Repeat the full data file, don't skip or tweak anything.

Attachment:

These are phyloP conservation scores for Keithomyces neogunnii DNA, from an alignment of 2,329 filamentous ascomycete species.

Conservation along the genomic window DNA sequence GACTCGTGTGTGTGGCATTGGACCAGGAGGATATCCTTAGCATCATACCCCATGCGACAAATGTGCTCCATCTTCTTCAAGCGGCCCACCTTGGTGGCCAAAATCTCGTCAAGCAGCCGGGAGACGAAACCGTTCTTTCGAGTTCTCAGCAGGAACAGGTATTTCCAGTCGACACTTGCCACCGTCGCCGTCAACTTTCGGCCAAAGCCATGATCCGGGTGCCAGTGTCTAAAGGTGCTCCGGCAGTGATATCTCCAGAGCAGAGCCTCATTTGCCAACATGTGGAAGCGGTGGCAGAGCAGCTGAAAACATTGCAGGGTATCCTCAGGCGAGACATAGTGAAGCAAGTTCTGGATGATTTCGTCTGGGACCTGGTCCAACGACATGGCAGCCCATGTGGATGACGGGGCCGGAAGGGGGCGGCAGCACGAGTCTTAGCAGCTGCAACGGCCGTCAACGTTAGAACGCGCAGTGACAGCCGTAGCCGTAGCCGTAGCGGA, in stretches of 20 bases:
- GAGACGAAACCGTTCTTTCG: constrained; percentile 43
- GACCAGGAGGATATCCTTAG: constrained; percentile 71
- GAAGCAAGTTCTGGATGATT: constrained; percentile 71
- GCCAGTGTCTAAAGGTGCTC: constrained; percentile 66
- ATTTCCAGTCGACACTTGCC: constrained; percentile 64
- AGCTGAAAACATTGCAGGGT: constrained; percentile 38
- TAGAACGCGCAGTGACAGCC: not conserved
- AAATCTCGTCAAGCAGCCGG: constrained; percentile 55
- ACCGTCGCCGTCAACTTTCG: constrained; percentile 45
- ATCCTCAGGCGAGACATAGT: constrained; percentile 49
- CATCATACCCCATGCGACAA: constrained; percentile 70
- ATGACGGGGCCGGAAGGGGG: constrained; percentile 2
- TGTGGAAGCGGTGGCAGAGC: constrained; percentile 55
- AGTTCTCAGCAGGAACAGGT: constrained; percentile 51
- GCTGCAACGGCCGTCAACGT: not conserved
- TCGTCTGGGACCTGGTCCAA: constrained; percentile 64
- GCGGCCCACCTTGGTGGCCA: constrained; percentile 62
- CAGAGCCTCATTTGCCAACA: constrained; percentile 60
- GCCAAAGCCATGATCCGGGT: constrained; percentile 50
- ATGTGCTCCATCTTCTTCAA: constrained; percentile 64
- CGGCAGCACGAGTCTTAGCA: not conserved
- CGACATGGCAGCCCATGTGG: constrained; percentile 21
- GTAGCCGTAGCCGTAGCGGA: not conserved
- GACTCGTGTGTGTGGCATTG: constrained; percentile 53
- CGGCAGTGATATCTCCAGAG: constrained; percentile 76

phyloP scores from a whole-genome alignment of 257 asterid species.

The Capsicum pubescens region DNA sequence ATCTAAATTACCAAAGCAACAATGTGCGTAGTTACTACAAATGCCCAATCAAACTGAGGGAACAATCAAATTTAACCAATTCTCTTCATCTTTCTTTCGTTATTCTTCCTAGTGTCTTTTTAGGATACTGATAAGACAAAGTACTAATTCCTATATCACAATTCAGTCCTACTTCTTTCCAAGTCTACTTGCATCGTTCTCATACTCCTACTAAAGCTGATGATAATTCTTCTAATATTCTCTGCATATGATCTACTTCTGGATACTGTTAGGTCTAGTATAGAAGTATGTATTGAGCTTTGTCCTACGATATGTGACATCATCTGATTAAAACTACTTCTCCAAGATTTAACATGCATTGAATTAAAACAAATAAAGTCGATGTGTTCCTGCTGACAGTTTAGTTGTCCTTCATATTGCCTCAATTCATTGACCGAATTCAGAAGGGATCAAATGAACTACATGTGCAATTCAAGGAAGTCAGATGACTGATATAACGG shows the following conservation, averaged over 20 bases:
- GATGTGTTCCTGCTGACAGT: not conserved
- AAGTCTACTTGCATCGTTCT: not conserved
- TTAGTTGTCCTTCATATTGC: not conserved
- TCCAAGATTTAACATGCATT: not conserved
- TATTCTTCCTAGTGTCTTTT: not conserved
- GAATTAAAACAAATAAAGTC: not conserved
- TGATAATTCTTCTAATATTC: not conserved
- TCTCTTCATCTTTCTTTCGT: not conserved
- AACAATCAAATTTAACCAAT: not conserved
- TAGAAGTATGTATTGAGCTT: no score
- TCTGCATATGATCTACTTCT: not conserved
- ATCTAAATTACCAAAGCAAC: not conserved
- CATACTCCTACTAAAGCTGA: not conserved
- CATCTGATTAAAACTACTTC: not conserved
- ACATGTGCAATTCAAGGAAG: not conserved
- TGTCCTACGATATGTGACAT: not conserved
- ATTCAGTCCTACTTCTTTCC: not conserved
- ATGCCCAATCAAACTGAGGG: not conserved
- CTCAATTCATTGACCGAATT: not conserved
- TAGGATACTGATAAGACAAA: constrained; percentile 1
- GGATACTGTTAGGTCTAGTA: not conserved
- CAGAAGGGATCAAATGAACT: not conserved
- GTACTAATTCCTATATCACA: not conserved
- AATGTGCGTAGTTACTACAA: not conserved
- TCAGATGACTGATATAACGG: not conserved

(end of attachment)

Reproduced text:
These are phyloP conservation scores for Keithomyces neogunnii DNA, from an alignment of 2,329 filamentous ascomycete species.

Conservation along the genomic window DNA sequence GACTCGTGTGTGTGGCATTGGACCAGGAGGATATCCTTAGCATCATACCCCATGCGACAAATGTGCTCCATCTTCTTCAAGCGGCCCACCTTGGTGGCCAAAATCTCGTCAAGCAGCCGGGAGACGAAACCGTTCTTTCGAGTTCTCAGCAGGAACAGGTATTTCCAGTCGACACTTGCCACCGTCGCCGTCAACTTTCGGCCAAAGCCATGATCCGGGTGCCAGTGTCTAAAGGTGCTCCGGCAGTGATATCTCCAGAGCAGAGCCTCATTTGCCAACATGTGGAAGCGGTGGCAGAGCAGCTGAAAACATTGCAGGGTATCCTCAGGCGAGACATAGTGAAGCAAGTTCTGGATGATTTCGTCTGGGACCTGGTCCAACGACATGGCAGCCCATGTGGATGACGGGGCCGGAAGGGGGCGGCAGCACGAGTCTTAGCAGCTGCAACGGCCGTCAACGTTAGAACGCGCAGTGACAGCCGTAGCCGTAGCCGTAGCGGA, in stretches of 20 bases:
- GAGACGAAACCGTTCTTTCG: constrained; percentile 43
- GACCAGGAGGATATCCTTAG: constrained; percentile 71
- GAAGCAAGTTCTGGATGATT: constrained; percentile 71
- GCCAGTGTCTAAAGGTGCTC: constrained; percentile 66
- ATTTCCAGTCGACACTTGCC: constrained; percentile 64
- AGCTGAAAACATTGCAGGGT: constrained; percentile 38
- TAGAACGCGCAGTGACAGCC: not conserved
- AAATCTCGTCAAGCAGCCGG: constrained; percentile 55
- ACCGTCGCCGTCAACTTTCG: constrained; percentile 45
- ATCCTCAGGCGAGACATAGT: constrained; percentile 49
- CATCATACCCCATGCGACAA: constrained; percentile 70
- ATGACGGGGCCGGAAGGGGG: constrained; percentile 2
- TGTGGAAGCGGTGGCAGAGC: constrained; percentile 55
- AGTTCTCAGCAGGAACAGGT: constrained; percentile 51
- GCTGCAACGGCCGTCAACGT: not conserved
- TCGTCTGGGACCTGGTCCAA: constrained; percentile 64
- GCGGCCCACCTTGGTGGCCA: constrained; percentile 62
- CAGAGCCTCATTTGCCAACA: constrained; percentile 60
- GCCAAAGCCATGATCCGGGT: constrained; percentile 50
- ATGTGCTCCATCTTCTTCAA: constrained; percentile 64
- CGGCAGCACGAGTCTTAGCA: not conserved
- CGACATGGCAGCCCATGTGG: constrained; percentile 21
- GTAGCCGTAGCCGTAGCGGA: not conserved
- GACTCGTGTGTGTGGCATTG: constrained; percentile 53
- CGGCAGTGATATCTCCAGAG: constrained; percentile 76

phyloP scores from a whole-genome alignment of 257 asterid species.

The Capsicum pubescens region DNA sequence ATCTAAATTACCAAAGCAACAATGTGCGTAGTTACTACAAATGCCCAATCAAACTGAGGGAACAATCAAATTTAACCAATTCTCTTCATCTTTCTTTCGTTATTCTTCCTAGTGTCTTTTTAGGATACTGATAAGACAAAGTACTAATTCCTATATCACAATTCAGTCCTACTTCTTTCCAAGTCTACTTGCATCGTTCTCATACTCCTACTAAAGCTGATGATAATTCTTCTAATATTCTCTGCATATGATCTACTTCTGGATACTGTTAGGTCTAGTATAGAAGTATGTATTGAGCTTTGTCCTACGATATGTGACATCATCTGATTAAAACTACTTCTCCAAGATTTAACATGCATTGAATTAAAACAAATAAAGTCGATGTGTTCCTGCTGACAGTTTAGTTGTCCTTCATATTGCCTCAATTCATTGACCGAATTCAGAAGGGATCAAATGAACTACATGTGCAATTCAAGGAAGTCAGATGACTGATATAACGG shows the following conservation, averaged over 20 bases:
- GATGTGTTCCTGCTGACAGT: not conserved
- AAGTCTACTTGCATCGTTCT: not conserved
- TTAGTTGTCCTTCATATTGC: not conserved
- TCCAAGATTTAACATGCATT: not conserved
- TATTCTTCCTAGTGTCTTTT: not conserved
- GAATTAAAACAAATAAAGTC: not conserved
- TGATAATTCTTCTAATATTC: not conserved
- TCTCTTCATCTTTCTTTCGT: not conserved
- AACAATCAAATTTAACCAAT: not conserved
- TAGAAGTATGTATTGAGCTT: no score
- TCTGCATATGATCTACTTCT: not conserved
- ATCTAAATTACCAAAGCAAC: not conserved
- CATACTCCTACTAAAGCTGA: not conserved
- CATCTGATTAAAACTACTTC: not conserved
- ACATGTGCAATTCAAGGAAG: not conserved
- TGTCCTACGATATGTGACAT: not conserved
- ATTCAGTCCTACTTCTTTCC: not conserved
- ATGCCCAATCAAACTGAGGG: not conserved
- CTCAATTCATTGACCGAATT: not conserved
- TAGGATACTGATAAGACAAA: constrained; percentile 1
- GGATACTGTTAGGTCTAGTA: not conserved
- CAGAAGGGATCAAATGAACT: not conserved
- GTACTAATTCCTATATCACA: not conserved
- AATGTGCGTAGTTACTACAA: not conserved
- TCAGATGACTGATATAACGG: not conserved